A Community Improvement Club was organized in 1951. With the war years behind and materials becoming available the patrons could see the need for school improvements and remodeling the teacherage on the school grounds. Electricity had been installed in 1948 as the REA extended service and a good well was dug. The citizens were apprehensive about the cost, however, and many rumors were circulated that the district would be burdened with bonded indebtedness. The Sivells Bend School Board called a community meeting to explain the building plans and the means of financing after careful study with the County School Superintendent, Hubert Moss, and of the property valuation of the school district. J.E. Pybas was chosen as spokesman to present the project. Since the valuation of the district had been increased by the number of producing oil wells, enough money would be available by increasing the school tax to $1.00 for two years from the existing rate of $.50. It would then be reduced with no long term indebtedness incurred.
The patrons were satisfied and by the fall of 1953, the school and teacherage were remodeled at the cost of $14,241. Indoor restrooms were installed, hardwood floors laid throughout, a stage and new stage curtain, venetian blinds, new lighting, new desks and propane heating were added.
In November of 1953, the community held a celebration and open house to honor the school board members. A barbecue supper was attended by 300 patrons and guests, proud of the achievement. Board members in the early fifties were, Joe D. Dillard, Rufus Lynch, H.E. McElreath, J.T. Cole, D. A. Thompson, Wm. H. Howell, J.E. Pybas, Thurman Ward, and Elmo Wilson.
In 1957, a lunch room-cafeteria was built to the delight of students and mothers alike. The first cooks were Mrs. M.P. Russell and Mrs. Betty Richey who made good use of the new school commodities and the school lunch program.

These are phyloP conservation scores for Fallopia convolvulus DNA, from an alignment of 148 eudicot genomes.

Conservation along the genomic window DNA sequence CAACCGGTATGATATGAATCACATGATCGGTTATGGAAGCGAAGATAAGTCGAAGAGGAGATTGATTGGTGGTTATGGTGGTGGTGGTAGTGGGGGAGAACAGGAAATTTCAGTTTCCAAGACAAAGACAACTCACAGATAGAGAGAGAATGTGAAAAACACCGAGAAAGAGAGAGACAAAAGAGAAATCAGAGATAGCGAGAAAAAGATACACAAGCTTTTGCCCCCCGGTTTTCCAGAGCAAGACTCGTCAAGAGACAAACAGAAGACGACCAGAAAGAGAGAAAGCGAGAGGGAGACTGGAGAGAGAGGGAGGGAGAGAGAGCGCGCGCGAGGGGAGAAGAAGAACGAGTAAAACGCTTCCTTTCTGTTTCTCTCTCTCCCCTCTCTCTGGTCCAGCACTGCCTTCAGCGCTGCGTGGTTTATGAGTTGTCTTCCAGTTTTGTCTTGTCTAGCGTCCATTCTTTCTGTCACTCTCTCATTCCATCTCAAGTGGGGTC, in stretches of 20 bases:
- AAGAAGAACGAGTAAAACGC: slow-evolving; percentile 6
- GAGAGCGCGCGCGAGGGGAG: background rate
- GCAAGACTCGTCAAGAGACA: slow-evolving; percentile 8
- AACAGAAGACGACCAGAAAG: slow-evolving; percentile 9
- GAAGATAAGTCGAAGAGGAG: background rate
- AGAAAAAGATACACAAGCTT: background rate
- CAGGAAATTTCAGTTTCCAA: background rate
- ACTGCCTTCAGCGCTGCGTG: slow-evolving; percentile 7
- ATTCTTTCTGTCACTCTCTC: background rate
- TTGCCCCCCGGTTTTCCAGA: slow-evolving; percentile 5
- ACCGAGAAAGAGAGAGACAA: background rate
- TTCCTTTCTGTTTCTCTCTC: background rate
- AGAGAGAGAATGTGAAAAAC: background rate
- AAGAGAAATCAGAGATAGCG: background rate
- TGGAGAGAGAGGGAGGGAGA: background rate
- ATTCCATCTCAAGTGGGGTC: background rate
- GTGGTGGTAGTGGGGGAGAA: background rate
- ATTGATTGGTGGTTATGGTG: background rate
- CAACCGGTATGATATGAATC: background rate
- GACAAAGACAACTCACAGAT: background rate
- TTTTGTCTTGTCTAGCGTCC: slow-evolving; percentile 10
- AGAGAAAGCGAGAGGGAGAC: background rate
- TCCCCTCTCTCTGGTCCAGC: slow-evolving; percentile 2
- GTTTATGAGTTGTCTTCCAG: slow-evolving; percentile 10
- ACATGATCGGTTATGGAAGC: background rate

In the mid-sixties, Moss Lake, which was to be a city reservoir, was built in the Sivells Bend School District. As a result, many houses were built around the lake for week-enders as well as for permanent residents. The school enjoyed new enrollment and a knowledge that it would remain constant. Many of the persons commuted to jobs in the county or in Denton or as far away as Dallas. The rural climate was attractive, however, and the educational opportunity excellent.
1973 was an unsettling time when bills were before the Texas Legislature to consolidate all schools with fewer than 1500 students and also doing away with the County Superintendents and Common School Districts. Many patrons went to Austin to oppose the adoption of this bill. Mrs. J.E. Pybas, with children in the Sivells Bend School, was the spokesperson for the North Texas area Small Schools organization, testifying before the Senate Education Committee and the House Education Committee opposing the bills. There were so many citizens attending the hearings, the large crowds made it necessary to hold the committee meetings on the House Floor of the Capitol instead of in Committee Rooms. The consolidation bill was not passed but Sivells Bend School district held an election to become an independent school.
Many more improvements have come to Sivells Bend with the building of a gymnasium in the 1970's and many other improvements and additions in the 1980's, arranging existing space for four classrooms instead of two, beginning the computer classes and special education classes, a new library building as mandated by the State.Submitted for Publication by Mrs. Barbara Pybas
Composed in 1992.